Wednesday, October 14, 2009
As the date for an expected Department of Transportation decision on the oneworld Alliance's application for approval and antitrust immunity draws near, the litany of vague and redundant charges against the link-up is intensifying. Yesterday, Senators Herb Kohl and Orin Hatch dispatched a letter to U.S. Transportation Secretary Ray LaHood expressing concerns that the alliance "raises significant competition issues" and calling on the DOT to "act cautiously." See Josh Mitchell, Kohl, Hatch Raise Concerns on American Air, BA Plan, Dow Jones Newswire, Oct. 13, 2009 (available here).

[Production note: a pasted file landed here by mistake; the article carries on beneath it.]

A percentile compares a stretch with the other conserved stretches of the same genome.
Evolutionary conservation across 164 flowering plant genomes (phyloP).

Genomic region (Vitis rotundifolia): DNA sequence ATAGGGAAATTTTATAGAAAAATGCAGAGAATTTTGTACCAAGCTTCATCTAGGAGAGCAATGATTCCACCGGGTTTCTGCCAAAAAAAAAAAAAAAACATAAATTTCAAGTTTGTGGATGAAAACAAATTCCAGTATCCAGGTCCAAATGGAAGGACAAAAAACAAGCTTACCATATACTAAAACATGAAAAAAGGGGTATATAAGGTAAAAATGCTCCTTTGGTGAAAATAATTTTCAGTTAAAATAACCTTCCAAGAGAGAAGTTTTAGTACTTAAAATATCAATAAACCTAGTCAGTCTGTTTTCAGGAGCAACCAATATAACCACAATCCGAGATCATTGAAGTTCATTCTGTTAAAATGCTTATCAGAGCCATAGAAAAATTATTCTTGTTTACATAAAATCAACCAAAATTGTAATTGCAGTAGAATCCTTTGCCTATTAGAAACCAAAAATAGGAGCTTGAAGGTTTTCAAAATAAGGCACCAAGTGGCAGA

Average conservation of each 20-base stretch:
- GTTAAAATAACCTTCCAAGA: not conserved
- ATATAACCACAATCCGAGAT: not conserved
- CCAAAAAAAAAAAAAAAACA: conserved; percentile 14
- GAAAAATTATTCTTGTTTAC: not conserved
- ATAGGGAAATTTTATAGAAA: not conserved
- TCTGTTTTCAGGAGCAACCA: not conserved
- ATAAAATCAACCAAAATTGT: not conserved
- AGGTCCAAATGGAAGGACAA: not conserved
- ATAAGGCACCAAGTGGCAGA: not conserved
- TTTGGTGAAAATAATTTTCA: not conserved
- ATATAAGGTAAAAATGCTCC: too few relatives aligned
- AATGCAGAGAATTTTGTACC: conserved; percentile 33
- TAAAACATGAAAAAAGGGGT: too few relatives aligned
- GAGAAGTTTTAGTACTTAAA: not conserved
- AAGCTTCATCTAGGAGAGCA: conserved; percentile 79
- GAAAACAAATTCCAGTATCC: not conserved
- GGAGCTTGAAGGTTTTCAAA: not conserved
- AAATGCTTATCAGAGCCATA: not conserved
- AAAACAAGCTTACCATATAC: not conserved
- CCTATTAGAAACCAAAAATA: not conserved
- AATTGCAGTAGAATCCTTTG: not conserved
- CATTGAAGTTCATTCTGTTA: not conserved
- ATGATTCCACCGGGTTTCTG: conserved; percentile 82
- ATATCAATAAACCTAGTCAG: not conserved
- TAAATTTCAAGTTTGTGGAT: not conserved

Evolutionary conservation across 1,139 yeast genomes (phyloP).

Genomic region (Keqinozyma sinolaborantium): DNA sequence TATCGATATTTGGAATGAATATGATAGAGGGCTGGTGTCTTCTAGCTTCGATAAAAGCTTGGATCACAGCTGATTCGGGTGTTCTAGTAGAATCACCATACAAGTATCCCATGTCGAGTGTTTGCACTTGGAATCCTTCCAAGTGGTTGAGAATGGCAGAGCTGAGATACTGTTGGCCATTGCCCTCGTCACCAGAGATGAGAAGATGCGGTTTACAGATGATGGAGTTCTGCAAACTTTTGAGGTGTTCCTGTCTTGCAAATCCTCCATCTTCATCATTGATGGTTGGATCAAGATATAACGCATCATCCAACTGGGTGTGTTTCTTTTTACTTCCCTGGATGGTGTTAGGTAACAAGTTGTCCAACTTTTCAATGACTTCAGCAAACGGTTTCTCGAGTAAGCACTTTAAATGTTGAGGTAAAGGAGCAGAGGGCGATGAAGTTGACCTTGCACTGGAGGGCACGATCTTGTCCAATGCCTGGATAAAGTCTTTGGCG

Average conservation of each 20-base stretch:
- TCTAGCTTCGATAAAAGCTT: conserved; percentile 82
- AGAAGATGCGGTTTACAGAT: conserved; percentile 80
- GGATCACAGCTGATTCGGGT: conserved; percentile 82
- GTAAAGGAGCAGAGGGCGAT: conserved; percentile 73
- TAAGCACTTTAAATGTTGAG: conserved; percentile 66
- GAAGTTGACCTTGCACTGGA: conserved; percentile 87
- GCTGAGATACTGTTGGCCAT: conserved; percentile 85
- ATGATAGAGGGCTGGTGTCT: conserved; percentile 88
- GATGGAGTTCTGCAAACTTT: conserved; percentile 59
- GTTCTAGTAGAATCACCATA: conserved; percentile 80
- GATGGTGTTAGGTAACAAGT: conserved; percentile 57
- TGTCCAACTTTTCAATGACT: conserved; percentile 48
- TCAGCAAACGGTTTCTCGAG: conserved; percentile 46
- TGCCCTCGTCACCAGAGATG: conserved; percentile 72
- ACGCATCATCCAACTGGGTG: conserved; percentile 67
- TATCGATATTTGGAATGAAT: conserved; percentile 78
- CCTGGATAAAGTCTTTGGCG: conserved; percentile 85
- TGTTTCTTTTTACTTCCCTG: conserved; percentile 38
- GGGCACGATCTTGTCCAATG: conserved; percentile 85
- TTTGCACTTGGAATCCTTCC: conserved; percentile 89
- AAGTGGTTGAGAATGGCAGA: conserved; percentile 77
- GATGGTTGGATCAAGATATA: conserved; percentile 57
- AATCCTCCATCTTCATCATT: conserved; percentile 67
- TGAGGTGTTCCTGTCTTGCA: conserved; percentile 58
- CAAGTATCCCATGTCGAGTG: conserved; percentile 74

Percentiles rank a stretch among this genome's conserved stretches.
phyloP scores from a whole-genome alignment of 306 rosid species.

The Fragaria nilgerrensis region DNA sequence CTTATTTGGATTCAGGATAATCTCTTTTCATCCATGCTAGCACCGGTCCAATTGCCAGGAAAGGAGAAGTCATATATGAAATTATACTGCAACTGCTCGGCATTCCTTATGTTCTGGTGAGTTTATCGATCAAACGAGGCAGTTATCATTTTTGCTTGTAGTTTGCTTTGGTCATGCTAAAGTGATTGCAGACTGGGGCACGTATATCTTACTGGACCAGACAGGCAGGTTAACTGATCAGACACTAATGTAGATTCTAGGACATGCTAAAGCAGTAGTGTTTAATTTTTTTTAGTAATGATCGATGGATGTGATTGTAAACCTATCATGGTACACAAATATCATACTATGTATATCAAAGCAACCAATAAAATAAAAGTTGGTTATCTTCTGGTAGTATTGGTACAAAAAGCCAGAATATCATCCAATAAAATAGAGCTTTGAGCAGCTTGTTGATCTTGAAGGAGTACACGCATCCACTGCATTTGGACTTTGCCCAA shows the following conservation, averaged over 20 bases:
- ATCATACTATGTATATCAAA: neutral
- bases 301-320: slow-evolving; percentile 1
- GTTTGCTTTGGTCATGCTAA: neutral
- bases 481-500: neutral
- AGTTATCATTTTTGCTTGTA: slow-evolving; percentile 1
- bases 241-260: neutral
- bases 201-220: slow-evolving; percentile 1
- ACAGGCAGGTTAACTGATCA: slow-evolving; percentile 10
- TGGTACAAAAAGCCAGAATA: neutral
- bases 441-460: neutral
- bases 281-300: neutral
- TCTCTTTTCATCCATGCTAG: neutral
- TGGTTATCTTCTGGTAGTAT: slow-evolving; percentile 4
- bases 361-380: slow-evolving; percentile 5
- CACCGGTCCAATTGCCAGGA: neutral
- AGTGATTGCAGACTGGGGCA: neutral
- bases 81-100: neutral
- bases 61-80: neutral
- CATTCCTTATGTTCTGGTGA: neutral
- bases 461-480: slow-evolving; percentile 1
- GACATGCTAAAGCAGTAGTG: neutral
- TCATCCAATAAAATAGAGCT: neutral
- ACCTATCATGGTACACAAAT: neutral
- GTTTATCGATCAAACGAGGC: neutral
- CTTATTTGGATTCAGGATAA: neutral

Arguably, there are "significant competition issues" at hand, but they concern the disparity which still exists between oneworld--an alliance without antitrust immunity--and its two immunized competitors, SkyTeam and Star. As for the DOT "act[ing] cautiously," both AA and BA have been waiting over eight years for a satisfactory resolution to their immunity application. See Dkt No. OST-2001-10387, Joint Application of [AA] and [BA] for Antitrust Immunity (Aug. 10, 2001); see also Dkt. No. OST-2008-0252, Joint Application (Aug. 14, 2009) (renewing their application for antitrust immunity following the 2007 U.S./EC Air Transport Agreement). Rivals such as Virgin Atlantic and naysayers at the Department of Justice have had their opportunity to provide concrete evidence that the alliance will have unduly anticompetitive effects and fail to serve the public interest. Now it's time for the DOT to decide and, hopefully, decide in favor of adding a third robust competitor in the transatlantic aviation market--one that will be able to deliver more network benefits for consumers.